Let him kiss me with the kisses of his mouth

The Hebrew that is translated as “Let him kiss me with the kisses of his mouth” or similar in English is translated in Waama as “Embrace me, touch your lips to mine.”

Siromatohou François Boco Tchoropa (in Anthropology Allspice 5.4, 2023) explains: “When translating this verse, translators need to think carefully about the target audience, so as not to offend them with the words they choose. One must translate according to the meaning but also take into account people’s realities.

“The first challenge is that there is no word for ‘kiss’ in Waama. You have to describe the action to express the idea: Baa o nɔɔkpanya n denya yini o yà mɔkiri (‘You touch your lips to mine, you suck them’). But expressing yourself in this way could be taken very badly by many Waaba people. It should be noted that talking about love among the Waaba is taboo. Declarations of love and gestures between husband and wife are hidden. The intimate parts of the body have coded names and are not referred to by their real names. We conducted a lot of research to translate this verse so as not to offend readers. We anthropological research to achieve this.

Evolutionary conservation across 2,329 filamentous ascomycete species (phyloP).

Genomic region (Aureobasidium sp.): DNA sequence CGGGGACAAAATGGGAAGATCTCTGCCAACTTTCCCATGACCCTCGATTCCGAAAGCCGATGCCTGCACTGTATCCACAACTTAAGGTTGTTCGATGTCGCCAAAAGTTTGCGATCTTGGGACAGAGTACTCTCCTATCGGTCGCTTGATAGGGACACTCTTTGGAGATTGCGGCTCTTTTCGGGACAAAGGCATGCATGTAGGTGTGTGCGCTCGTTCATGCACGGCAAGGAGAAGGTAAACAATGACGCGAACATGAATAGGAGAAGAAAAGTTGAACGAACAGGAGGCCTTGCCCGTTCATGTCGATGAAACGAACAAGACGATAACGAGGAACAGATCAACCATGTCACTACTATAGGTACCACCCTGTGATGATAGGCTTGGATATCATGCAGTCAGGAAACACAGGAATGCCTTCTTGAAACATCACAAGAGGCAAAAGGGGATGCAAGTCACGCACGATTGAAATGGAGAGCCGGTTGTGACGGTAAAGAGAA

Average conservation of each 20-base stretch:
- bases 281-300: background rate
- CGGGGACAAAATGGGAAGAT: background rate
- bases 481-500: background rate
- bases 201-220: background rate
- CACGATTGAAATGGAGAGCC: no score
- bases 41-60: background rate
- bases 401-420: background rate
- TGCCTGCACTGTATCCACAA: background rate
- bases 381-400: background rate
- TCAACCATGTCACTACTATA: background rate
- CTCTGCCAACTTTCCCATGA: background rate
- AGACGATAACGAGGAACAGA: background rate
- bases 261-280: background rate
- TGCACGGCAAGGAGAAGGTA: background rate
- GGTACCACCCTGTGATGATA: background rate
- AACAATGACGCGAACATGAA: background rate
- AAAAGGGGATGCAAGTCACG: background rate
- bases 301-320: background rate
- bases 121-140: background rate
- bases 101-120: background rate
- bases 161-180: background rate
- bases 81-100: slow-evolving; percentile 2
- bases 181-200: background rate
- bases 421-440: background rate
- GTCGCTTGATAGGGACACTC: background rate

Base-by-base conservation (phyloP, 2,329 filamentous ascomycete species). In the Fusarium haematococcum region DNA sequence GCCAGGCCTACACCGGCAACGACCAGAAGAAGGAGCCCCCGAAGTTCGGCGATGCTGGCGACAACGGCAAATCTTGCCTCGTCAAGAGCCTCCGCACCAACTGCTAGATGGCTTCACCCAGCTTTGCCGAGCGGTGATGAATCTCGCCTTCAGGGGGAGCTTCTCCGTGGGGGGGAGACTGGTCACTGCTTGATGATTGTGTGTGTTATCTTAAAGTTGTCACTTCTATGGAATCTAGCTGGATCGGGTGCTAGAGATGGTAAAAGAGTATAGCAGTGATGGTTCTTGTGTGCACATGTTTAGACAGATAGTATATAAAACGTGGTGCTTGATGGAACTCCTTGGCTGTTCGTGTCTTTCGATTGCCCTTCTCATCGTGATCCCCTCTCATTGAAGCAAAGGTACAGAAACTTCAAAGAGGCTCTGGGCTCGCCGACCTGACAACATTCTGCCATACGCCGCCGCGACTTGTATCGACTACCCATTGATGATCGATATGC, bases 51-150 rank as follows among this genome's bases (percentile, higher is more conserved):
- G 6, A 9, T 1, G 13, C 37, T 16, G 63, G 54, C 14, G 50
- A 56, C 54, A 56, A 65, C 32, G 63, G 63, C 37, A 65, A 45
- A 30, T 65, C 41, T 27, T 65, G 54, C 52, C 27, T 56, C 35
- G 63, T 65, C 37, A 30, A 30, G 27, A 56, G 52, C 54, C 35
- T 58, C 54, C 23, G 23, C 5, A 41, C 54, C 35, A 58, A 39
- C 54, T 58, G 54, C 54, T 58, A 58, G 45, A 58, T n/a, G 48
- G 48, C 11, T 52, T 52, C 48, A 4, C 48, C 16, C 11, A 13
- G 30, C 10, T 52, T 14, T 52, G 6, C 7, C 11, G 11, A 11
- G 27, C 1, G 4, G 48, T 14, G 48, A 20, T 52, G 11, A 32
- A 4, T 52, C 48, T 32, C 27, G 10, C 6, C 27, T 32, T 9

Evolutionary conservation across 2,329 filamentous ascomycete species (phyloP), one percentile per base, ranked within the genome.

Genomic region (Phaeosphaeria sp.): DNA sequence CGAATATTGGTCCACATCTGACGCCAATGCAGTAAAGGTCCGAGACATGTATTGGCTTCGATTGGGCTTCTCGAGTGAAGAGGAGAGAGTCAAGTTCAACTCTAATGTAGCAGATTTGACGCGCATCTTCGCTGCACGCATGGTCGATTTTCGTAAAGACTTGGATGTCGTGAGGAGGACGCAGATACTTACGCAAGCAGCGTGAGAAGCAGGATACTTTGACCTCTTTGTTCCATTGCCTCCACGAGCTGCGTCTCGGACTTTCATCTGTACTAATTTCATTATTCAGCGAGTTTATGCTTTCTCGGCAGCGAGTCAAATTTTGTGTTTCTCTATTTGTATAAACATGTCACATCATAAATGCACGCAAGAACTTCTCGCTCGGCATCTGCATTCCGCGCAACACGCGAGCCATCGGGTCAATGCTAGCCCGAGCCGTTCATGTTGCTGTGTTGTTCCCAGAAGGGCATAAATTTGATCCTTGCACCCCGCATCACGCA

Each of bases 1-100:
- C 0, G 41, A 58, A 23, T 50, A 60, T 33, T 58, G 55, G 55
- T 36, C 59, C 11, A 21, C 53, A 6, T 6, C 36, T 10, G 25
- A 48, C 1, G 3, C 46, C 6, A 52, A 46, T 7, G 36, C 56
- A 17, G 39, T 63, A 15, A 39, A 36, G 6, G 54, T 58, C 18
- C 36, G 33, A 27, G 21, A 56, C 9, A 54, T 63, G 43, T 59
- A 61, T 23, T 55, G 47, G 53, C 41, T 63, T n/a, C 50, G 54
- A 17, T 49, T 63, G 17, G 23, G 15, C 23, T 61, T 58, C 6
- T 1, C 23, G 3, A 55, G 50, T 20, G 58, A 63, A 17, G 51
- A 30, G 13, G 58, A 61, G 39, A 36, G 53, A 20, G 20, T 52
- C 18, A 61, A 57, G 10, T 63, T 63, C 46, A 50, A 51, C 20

Finally, we translated it as follows: Wuke mmi o baasire o nɔɔkpanya n denya yini (‘Embrace me, touch your lips to mine’). We decided to keep the meaning in a way that allows the Waaba to understand without being offended. Then we put in a footnote explaining what it meant in Hebrew.”

See also kiss and put his arms around him and kissed him.

mourning clothes

The Hebrew that is translated as “mourning clothes” or similar in English is translated in Waama as kuu karooti niina, lit. “death-sit clothes.” In the first draft the French mort habit was translated literally as kuun niina or “death clothes,” which turned out to be the clothes that are worn by the dead person in the casket. (Source: Siromatohou François Boco Tchoropa in Anthropology Allspice 5.4, 2023)

See also sackcloth.